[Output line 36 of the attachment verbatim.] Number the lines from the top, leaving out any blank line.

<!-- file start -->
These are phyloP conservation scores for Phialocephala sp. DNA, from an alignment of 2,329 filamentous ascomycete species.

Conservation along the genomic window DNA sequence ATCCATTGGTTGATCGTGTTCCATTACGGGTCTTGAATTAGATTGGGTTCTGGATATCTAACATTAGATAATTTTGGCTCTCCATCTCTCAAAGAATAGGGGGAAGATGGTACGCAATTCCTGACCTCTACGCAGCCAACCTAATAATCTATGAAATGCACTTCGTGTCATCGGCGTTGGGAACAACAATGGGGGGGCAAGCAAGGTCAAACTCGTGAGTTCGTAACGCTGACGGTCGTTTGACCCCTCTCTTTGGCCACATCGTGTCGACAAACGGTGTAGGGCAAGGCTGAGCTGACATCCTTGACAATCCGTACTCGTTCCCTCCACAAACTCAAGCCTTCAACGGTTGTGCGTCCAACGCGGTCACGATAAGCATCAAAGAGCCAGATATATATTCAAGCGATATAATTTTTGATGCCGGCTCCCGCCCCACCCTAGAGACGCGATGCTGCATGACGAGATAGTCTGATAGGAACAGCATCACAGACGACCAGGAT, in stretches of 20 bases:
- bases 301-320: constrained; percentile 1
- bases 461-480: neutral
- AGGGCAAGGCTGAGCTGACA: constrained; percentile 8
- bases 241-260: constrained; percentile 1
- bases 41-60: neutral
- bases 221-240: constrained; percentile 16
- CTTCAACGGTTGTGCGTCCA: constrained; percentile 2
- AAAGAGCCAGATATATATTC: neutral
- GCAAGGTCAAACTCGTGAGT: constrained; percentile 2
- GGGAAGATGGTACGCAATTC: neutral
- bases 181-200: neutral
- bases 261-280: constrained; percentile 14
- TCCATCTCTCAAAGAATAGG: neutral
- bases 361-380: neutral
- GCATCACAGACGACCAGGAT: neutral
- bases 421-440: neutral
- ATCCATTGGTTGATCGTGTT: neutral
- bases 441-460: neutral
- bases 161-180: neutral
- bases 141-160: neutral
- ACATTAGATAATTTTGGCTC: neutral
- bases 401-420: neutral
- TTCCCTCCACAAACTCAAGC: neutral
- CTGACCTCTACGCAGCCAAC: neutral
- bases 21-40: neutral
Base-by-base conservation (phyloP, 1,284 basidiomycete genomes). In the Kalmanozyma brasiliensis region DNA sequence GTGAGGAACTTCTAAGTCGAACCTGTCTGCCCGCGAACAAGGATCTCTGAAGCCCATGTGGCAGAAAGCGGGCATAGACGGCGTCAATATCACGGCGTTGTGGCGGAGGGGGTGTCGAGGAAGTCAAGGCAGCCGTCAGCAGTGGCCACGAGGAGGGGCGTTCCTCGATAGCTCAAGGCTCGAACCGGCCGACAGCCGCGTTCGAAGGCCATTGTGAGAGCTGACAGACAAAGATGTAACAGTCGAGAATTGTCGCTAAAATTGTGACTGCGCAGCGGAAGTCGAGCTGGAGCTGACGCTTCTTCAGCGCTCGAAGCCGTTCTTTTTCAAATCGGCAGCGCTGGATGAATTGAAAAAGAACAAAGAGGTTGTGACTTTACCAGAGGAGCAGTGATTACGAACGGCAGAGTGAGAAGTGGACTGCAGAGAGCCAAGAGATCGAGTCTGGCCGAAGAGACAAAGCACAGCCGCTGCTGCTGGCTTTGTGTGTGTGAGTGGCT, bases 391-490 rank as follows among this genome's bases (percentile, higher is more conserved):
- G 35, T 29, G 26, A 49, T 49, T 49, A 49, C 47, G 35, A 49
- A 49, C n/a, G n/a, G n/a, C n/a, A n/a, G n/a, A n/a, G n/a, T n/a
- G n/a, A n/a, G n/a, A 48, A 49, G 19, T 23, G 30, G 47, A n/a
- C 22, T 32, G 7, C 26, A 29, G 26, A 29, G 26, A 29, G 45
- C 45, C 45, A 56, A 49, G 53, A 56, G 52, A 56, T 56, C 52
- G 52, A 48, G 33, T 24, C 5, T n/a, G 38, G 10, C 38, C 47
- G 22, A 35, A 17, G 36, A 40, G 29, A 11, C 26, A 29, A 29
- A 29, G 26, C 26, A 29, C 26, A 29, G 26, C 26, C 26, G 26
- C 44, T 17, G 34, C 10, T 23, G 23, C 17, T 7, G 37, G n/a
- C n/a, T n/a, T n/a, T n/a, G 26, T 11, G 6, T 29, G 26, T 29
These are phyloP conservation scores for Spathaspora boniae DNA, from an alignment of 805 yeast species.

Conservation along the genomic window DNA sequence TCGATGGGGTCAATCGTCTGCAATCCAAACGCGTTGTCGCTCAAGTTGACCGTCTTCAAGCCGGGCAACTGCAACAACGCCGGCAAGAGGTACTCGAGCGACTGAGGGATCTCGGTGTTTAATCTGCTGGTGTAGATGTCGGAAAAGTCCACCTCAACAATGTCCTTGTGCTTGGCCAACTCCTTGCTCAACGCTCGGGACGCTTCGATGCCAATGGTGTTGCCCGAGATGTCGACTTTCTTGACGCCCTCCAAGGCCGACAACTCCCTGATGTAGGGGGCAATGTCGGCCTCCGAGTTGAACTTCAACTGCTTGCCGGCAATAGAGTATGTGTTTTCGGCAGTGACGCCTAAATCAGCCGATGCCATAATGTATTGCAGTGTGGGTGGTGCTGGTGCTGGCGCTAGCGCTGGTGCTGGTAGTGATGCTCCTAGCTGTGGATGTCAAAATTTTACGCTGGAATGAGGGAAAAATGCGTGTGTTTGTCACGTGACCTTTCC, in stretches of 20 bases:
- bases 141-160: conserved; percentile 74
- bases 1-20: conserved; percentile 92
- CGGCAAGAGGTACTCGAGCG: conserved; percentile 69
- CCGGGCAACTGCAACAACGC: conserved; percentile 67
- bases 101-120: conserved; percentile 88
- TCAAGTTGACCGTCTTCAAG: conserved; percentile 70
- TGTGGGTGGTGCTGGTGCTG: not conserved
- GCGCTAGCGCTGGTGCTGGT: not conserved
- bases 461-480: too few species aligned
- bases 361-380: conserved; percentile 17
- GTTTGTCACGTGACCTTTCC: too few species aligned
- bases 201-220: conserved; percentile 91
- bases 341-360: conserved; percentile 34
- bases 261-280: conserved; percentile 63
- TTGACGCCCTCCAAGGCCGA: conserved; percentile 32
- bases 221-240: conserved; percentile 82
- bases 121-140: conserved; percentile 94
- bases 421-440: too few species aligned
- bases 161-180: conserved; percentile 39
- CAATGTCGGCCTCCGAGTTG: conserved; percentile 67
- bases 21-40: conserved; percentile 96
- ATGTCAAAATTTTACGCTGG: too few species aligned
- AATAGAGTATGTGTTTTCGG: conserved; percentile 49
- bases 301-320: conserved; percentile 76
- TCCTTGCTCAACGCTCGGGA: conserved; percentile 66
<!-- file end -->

- A 29, G 26, C 26, A 29, C 26, A 29, G 26, C 26, C 26, G 26